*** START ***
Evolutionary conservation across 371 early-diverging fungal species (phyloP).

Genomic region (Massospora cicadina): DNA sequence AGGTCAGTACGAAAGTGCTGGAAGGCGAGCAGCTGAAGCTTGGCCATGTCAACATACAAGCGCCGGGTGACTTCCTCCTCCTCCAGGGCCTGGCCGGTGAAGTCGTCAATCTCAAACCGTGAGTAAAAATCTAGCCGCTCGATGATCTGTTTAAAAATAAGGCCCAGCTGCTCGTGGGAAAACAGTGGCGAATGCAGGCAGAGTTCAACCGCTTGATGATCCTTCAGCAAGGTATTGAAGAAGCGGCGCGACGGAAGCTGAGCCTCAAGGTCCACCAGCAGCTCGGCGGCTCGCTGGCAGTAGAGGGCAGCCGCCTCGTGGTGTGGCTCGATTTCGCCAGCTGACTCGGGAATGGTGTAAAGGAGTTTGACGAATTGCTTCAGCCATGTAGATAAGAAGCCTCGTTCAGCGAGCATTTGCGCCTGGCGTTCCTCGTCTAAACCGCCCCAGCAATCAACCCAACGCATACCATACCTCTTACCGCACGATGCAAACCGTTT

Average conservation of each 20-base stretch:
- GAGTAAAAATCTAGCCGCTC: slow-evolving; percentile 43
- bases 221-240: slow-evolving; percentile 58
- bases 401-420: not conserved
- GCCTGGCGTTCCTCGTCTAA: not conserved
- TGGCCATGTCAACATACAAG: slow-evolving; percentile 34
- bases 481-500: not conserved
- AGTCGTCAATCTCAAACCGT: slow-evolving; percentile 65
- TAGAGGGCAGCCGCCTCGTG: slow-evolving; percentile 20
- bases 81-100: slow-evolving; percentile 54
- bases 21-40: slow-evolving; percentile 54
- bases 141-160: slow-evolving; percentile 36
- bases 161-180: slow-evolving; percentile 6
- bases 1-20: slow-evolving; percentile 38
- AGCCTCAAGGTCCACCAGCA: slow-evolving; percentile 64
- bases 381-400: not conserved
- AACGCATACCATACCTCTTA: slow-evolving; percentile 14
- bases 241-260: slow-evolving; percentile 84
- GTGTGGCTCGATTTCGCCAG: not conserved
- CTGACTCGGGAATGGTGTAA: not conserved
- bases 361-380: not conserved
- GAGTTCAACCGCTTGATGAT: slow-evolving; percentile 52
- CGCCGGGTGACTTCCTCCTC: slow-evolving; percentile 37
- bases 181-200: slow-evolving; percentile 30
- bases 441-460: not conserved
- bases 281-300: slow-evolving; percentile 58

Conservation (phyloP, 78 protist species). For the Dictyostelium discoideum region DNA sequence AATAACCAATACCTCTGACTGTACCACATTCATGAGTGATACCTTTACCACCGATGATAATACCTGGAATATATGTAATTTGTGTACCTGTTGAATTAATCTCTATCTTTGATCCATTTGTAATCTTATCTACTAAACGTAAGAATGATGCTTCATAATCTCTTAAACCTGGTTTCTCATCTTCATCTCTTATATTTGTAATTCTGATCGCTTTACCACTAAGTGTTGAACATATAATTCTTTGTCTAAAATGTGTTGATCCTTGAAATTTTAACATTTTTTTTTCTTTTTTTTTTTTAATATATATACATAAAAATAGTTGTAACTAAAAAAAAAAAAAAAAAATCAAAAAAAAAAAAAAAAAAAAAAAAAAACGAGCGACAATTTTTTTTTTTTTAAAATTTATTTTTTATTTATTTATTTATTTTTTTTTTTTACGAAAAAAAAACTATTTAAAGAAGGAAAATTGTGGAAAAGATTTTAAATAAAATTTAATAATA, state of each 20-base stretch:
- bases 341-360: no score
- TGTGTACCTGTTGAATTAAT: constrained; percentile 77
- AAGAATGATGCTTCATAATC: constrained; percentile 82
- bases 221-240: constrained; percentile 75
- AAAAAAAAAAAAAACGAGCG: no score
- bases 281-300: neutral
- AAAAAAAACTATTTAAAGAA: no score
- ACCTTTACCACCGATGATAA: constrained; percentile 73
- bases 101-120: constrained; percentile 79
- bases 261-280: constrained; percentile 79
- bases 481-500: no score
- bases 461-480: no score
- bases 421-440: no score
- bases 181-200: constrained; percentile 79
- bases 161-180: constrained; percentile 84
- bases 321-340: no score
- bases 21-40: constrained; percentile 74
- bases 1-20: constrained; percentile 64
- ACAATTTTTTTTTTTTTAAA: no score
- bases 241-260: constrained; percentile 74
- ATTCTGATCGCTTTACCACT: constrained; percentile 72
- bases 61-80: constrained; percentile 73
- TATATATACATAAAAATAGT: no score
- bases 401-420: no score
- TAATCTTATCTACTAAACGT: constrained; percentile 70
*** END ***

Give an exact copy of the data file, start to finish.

Evolutionary conservation across 371 early-diverging fungal species (phyloP).

Genomic region (Massospora cicadina): DNA sequence AGGTCAGTACGAAAGTGCTGGAAGGCGAGCAGCTGAAGCTTGGCCATGTCAACATACAAGCGCCGGGTGACTTCCTCCTCCTCCAGGGCCTGGCCGGTGAAGTCGTCAATCTCAAACCGTGAGTAAAAATCTAGCCGCTCGATGATCTGTTTAAAAATAAGGCCCAGCTGCTCGTGGGAAAACAGTGGCGAATGCAGGCAGAGTTCAACCGCTTGATGATCCTTCAGCAAGGTATTGAAGAAGCGGCGCGACGGAAGCTGAGCCTCAAGGTCCACCAGCAGCTCGGCGGCTCGCTGGCAGTAGAGGGCAGCCGCCTCGTGGTGTGGCTCGATTTCGCCAGCTGACTCGGGAATGGTGTAAAGGAGTTTGACGAATTGCTTCAGCCATGTAGATAAGAAGCCTCGTTCAGCGAGCATTTGCGCCTGGCGTTCCTCGTCTAAACCGCCCCAGCAATCAACCCAACGCATACCATACCTCTTACCGCACGATGCAAACCGTTT

Average conservation of each 20-base stretch:
- GAGTAAAAATCTAGCCGCTC: slow-evolving; percentile 43
- bases 221-240: slow-evolving; percentile 58
- bases 401-420: not conserved
- GCCTGGCGTTCCTCGTCTAA: not conserved
- TGGCCATGTCAACATACAAG: slow-evolving; percentile 34
- bases 481-500: not conserved
- AGTCGTCAATCTCAAACCGT: slow-evolving; percentile 65
- TAGAGGGCAGCCGCCTCGTG: slow-evolving; percentile 20
- bases 81-100: slow-evolving; percentile 54
- bases 21-40: slow-evolving; percentile 54
- bases 141-160: slow-evolving; percentile 36
- bases 161-180: slow-evolving; percentile 6
- bases 1-20: slow-evolving; percentile 38
- AGCCTCAAGGTCCACCAGCA: slow-evolving; percentile 64
- bases 381-400: not conserved
- AACGCATACCATACCTCTTA: slow-evolving; percentile 14
- bases 241-260: slow-evolving; percentile 84
- GTGTGGCTCGATTTCGCCAG: not conserved
- CTGACTCGGGAATGGTGTAA: not conserved
- bases 361-380: not conserved
- GAGTTCAACCGCTTGATGAT: slow-evolving; percentile 52
- CGCCGGGTGACTTCCTCCTC: slow-evolving; percentile 37
- bases 181-200: slow-evolving; percentile 30
- bases 441-460: not conserved
- bases 281-300: slow-evolving; percentile 58

Conservation (phyloP, 78 protist species). For the Dictyostelium discoideum region DNA sequence AATAACCAATACCTCTGACTGTACCACATTCATGAGTGATACCTTTACCACCGATGATAATACCTGGAATATATGTAATTTGTGTACCTGTTGAATTAATCTCTATCTTTGATCCATTTGTAATCTTATCTACTAAACGTAAGAATGATGCTTCATAATCTCTTAAACCTGGTTTCTCATCTTCATCTCTTATATTTGTAATTCTGATCGCTTTACCACTAAGTGTTGAACATATAATTCTTTGTCTAAAATGTGTTGATCCTTGAAATTTTAACATTTTTTTTTCTTTTTTTTTTTTAATATATATACATAAAAATAGTTGTAACTAAAAAAAAAAAAAAAAAATCAAAAAAAAAAAAAAAAAAAAAAAAAAACGAGCGACAATTTTTTTTTTTTTAAAATTTATTTTTTATTTATTTATTTATTTTTTTTTTTTACGAAAAAAAAACTATTTAAAGAAGGAAAATTGTGGAAAAGATTTTAAATAAAATTTAATAATA, state of each 20-base stretch:
- bases 341-360: no score
- TGTGTACCTGTTGAATTAAT: constrained; percentile 77
- AAGAATGATGCTTCATAATC: constrained; percentile 82
- bases 221-240: constrained; percentile 75
- AAAAAAAAAAAAAACGAGCG: no score
- bases 281-300: neutral
- AAAAAAAACTATTTAAAGAA: no score
- ACCTTTACCACCGATGATAA: constrained; percentile 73
- bases 101-120: constrained; percentile 79
- bases 261-280: constrained; percentile 79
- bases 481-500: no score
- bases 461-480: no score
- bases 421-440: no score
- bases 181-200: constrained; percentile 79
- bases 161-180: constrained; percentile 84
- bases 321-340: no score
- bases 21-40: constrained; percentile 74
- bases 1-20: constrained; percentile 64
- ACAATTTTTTTTTTTTTAAA: no score
- bases 241-260: constrained; percentile 74
- ATTCTGATCGCTTTACCACT: constrained; percentile 72
- bases 61-80: constrained; percentile 73
- TATATATACATAAAAATAGT: no score
- bases 401-420: no score
- TAATCTTATCTACTAAACGT: constrained; percentile 70